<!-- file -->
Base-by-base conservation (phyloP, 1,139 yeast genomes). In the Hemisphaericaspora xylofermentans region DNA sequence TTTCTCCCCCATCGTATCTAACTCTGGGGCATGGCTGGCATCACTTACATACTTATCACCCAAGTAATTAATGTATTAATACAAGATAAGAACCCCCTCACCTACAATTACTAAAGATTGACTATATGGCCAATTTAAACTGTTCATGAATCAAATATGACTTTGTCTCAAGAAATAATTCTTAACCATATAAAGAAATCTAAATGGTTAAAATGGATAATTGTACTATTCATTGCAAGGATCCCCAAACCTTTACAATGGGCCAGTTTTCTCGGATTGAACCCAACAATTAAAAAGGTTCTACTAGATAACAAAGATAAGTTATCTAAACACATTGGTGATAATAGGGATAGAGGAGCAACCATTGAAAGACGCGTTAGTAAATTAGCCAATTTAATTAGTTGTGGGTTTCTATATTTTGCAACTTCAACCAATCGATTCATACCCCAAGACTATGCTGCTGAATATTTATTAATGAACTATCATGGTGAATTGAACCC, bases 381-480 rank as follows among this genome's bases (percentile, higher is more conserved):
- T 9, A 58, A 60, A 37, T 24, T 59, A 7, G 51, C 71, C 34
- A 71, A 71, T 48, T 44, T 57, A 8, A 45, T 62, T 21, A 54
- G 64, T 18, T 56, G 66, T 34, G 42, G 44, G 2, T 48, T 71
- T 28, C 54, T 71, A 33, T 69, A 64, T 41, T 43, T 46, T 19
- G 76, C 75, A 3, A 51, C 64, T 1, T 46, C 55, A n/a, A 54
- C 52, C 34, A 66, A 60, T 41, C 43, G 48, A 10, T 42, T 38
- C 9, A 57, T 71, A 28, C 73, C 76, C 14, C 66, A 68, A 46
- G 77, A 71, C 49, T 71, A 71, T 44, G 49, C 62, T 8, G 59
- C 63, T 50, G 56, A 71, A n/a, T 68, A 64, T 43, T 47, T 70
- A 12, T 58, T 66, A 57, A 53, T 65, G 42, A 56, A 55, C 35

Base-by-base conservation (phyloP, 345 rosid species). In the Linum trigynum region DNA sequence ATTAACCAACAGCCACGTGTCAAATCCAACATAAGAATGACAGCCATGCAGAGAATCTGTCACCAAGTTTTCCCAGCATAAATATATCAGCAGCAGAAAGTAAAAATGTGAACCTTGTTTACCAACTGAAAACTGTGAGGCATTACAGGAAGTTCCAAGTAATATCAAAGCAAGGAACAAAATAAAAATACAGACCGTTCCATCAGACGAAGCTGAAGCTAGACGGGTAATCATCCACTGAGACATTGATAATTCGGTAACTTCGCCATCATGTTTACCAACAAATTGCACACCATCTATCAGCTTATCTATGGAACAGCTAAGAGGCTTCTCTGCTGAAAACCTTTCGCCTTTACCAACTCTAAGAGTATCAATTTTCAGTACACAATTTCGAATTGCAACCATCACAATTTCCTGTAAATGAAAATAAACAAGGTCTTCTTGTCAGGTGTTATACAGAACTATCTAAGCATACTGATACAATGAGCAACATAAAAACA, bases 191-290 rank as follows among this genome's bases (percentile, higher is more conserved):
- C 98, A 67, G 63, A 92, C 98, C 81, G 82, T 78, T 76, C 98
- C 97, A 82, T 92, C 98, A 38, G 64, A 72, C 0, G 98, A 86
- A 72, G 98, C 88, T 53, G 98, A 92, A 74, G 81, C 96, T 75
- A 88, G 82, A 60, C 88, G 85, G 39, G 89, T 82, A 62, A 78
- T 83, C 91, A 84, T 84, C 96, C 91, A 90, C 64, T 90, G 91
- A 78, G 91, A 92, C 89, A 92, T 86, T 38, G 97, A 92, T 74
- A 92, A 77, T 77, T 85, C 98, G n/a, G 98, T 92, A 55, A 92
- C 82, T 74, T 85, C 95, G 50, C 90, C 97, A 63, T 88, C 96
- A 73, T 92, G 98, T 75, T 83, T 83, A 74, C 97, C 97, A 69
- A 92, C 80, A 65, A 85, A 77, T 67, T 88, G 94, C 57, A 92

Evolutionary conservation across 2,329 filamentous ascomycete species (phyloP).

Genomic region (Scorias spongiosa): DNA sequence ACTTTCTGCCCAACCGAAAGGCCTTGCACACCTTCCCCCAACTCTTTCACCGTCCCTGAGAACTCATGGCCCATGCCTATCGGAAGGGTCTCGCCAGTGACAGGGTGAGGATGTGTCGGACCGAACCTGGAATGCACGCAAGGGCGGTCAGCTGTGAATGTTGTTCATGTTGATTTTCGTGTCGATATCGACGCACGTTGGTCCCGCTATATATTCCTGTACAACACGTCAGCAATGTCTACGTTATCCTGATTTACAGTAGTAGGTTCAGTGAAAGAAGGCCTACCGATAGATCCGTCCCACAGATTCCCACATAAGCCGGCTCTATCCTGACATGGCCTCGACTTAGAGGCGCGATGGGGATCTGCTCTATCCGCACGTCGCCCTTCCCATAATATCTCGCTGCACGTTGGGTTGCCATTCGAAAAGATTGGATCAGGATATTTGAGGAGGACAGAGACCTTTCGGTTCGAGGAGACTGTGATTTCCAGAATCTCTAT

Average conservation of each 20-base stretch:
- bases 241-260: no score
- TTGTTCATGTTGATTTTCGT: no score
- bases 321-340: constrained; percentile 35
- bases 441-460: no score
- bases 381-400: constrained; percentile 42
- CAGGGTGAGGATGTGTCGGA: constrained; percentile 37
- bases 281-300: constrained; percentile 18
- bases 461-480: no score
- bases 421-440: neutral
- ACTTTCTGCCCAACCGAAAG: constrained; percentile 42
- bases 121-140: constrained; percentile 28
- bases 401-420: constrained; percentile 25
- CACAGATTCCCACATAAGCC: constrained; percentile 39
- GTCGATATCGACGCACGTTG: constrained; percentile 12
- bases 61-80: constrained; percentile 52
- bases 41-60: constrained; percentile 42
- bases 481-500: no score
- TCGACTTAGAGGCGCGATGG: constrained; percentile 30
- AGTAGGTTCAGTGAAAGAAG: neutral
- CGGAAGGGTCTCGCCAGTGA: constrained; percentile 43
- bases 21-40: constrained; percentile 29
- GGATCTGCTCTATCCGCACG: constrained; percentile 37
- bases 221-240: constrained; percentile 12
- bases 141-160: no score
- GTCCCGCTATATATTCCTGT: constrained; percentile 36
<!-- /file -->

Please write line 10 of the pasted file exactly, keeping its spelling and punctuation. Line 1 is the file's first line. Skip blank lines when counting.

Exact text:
- C 63, T 50, G 56, A 71, A n/a, T 68, A 64, T 43, T 47, T 70